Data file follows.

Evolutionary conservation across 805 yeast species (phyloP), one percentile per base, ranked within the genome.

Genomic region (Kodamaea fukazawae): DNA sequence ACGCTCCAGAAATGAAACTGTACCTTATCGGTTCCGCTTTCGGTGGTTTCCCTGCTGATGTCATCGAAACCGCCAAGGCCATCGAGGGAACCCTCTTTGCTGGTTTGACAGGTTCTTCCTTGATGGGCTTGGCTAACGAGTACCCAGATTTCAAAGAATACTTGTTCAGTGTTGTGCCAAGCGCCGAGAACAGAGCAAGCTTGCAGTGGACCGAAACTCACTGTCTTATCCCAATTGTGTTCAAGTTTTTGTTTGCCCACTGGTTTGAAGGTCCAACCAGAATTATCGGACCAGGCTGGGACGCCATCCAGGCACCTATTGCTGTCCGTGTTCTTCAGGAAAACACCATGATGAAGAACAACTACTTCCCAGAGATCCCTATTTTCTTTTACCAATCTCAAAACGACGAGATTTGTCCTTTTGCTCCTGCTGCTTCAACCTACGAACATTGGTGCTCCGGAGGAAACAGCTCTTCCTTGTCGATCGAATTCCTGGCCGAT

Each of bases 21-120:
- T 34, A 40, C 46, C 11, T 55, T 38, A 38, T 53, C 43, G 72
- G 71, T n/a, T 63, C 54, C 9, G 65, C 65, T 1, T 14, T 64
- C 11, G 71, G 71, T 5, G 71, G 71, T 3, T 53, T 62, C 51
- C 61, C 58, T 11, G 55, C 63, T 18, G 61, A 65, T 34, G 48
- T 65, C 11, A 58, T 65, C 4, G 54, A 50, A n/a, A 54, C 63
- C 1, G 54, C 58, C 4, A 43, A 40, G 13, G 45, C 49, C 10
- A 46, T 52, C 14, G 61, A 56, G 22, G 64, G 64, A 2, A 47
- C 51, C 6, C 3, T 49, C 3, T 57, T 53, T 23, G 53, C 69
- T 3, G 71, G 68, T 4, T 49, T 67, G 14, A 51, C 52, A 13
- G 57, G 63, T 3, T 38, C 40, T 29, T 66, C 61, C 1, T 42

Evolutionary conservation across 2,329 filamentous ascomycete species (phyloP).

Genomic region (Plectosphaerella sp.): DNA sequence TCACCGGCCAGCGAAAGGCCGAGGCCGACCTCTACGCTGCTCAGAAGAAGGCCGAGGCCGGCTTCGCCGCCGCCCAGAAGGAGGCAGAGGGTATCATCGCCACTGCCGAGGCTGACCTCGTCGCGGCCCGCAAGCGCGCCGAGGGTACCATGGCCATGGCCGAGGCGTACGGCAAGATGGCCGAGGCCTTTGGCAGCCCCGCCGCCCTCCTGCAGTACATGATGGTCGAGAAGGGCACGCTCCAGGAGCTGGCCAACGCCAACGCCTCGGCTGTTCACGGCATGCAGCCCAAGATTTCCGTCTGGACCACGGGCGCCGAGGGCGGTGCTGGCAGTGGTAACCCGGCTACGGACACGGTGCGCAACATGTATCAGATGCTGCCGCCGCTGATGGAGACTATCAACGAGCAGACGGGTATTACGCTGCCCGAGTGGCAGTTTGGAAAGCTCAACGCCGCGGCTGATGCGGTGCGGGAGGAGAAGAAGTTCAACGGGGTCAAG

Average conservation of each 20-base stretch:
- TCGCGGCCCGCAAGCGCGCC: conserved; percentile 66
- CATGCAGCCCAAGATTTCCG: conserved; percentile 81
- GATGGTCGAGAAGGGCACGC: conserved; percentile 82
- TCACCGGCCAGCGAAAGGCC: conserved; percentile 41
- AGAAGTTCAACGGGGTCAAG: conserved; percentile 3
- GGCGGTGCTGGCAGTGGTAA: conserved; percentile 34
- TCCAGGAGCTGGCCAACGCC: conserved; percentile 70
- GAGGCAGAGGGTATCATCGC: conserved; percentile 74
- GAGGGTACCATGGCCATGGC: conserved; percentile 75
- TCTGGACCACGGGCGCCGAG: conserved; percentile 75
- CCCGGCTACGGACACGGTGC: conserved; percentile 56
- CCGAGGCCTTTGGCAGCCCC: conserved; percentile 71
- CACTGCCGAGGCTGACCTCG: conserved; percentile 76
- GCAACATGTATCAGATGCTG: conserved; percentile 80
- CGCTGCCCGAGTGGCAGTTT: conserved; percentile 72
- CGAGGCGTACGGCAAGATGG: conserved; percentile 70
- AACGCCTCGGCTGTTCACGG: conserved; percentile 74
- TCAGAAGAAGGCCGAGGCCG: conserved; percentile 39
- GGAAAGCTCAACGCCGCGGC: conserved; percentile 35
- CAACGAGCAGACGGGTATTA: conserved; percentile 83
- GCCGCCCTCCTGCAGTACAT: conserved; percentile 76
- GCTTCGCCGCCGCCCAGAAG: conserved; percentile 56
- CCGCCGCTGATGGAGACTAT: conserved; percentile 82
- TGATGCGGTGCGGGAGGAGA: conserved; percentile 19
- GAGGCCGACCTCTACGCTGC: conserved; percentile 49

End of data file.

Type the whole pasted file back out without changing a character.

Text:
Evolutionary conservation across 805 yeast species (phyloP), one percentile per base, ranked within the genome.

Genomic region (Kodamaea fukazawae): DNA sequence ACGCTCCAGAAATGAAACTGTACCTTATCGGTTCCGCTTTCGGTGGTTTCCCTGCTGATGTCATCGAAACCGCCAAGGCCATCGAGGGAACCCTCTTTGCTGGTTTGACAGGTTCTTCCTTGATGGGCTTGGCTAACGAGTACCCAGATTTCAAAGAATACTTGTTCAGTGTTGTGCCAAGCGCCGAGAACAGAGCAAGCTTGCAGTGGACCGAAACTCACTGTCTTATCCCAATTGTGTTCAAGTTTTTGTTTGCCCACTGGTTTGAAGGTCCAACCAGAATTATCGGACCAGGCTGGGACGCCATCCAGGCACCTATTGCTGTCCGTGTTCTTCAGGAAAACACCATGATGAAGAACAACTACTTCCCAGAGATCCCTATTTTCTTTTACCAATCTCAAAACGACGAGATTTGTCCTTTTGCTCCTGCTGCTTCAACCTACGAACATTGGTGCTCCGGAGGAAACAGCTCTTCCTTGTCGATCGAATTCCTGGCCGAT

Each of bases 21-120:
- T 34, A 40, C 46, C 11, T 55, T 38, A 38, T 53, C 43, G 72
- G 71, T n/a, T 63, C 54, C 9, G 65, C 65, T 1, T 14, T 64
- C 11, G 71, G 71, T 5, G 71, G 71, T 3, T 53, T 62, C 51
- C 61, C 58, T 11, G 55, C 63, T 18, G 61, A 65, T 34, G 48
- T 65, C 11, A 58, T 65, C 4, G 54, A 50, A n/a, A 54, C 63
- C 1, G 54, C 58, C 4, A 43, A 40, G 13, G 45, C 49, C 10
- A 46, T 52, C 14, G 61, A 56, G 22, G 64, G 64, A 2, A 47
- C 51, C 6, C 3, T 49, C 3, T 57, T 53, T 23, G 53, C 69
- T 3, G 71, G 68, T 4, T 49, T 67, G 14, A 51, C 52, A 13
- G 57, G 63, T 3, T 38, C 40, T 29, T 66, C 61, C 1, T 42

Evolutionary conservation across 2,329 filamentous ascomycete species (phyloP).

Genomic region (Plectosphaerella sp.): DNA sequence TCACCGGCCAGCGAAAGGCCGAGGCCGACCTCTACGCTGCTCAGAAGAAGGCCGAGGCCGGCTTCGCCGCCGCCCAGAAGGAGGCAGAGGGTATCATCGCCACTGCCGAGGCTGACCTCGTCGCGGCCCGCAAGCGCGCCGAGGGTACCATGGCCATGGCCGAGGCGTACGGCAAGATGGCCGAGGCCTTTGGCAGCCCCGCCGCCCTCCTGCAGTACATGATGGTCGAGAAGGGCACGCTCCAGGAGCTGGCCAACGCCAACGCCTCGGCTGTTCACGGCATGCAGCCCAAGATTTCCGTCTGGACCACGGGCGCCGAGGGCGGTGCTGGCAGTGGTAACCCGGCTACGGACACGGTGCGCAACATGTATCAGATGCTGCCGCCGCTGATGGAGACTATCAACGAGCAGACGGGTATTACGCTGCCCGAGTGGCAGTTTGGAAAGCTCAACGCCGCGGCTGATGCGGTGCGGGAGGAGAAGAAGTTCAACGGGGTCAAG

Average conservation of each 20-base stretch:
- TCGCGGCCCGCAAGCGCGCC: conserved; percentile 66
- CATGCAGCCCAAGATTTCCG: conserved; percentile 81
- GATGGTCGAGAAGGGCACGC: conserved; percentile 82
- TCACCGGCCAGCGAAAGGCC: conserved; percentile 41
- AGAAGTTCAACGGGGTCAAG: conserved; percentile 3
- GGCGGTGCTGGCAGTGGTAA: conserved; percentile 34
- TCCAGGAGCTGGCCAACGCC: conserved; percentile 70
- GAGGCAGAGGGTATCATCGC: conserved; percentile 74
- GAGGGTACCATGGCCATGGC: conserved; percentile 75
- TCTGGACCACGGGCGCCGAG: conserved; percentile 75
- CCCGGCTACGGACACGGTGC: conserved; percentile 56
- CCGAGGCCTTTGGCAGCCCC: conserved; percentile 71
- CACTGCCGAGGCTGACCTCG: conserved; percentile 76
- GCAACATGTATCAGATGCTG: conserved; percentile 80
- CGCTGCCCGAGTGGCAGTTT: conserved; percentile 72
- CGAGGCGTACGGCAAGATGG: conserved; percentile 70
- AACGCCTCGGCTGTTCACGG: conserved; percentile 74
- TCAGAAGAAGGCCGAGGCCG: conserved; percentile 39
- GGAAAGCTCAACGCCGCGGC: conserved; percentile 35
- CAACGAGCAGACGGGTATTA: conserved; percentile 83
- GCCGCCCTCCTGCAGTACAT: conserved; percentile 76
- GCTTCGCCGCCGCCCAGAAG: conserved; percentile 56
- CCGCCGCTGATGGAGACTAT: conserved; percentile 82
- TGATGCGGTGCGGGAGGAGA: conserved; percentile 19
- GAGGCCGACCTCTACGCTGC: conserved; percentile 49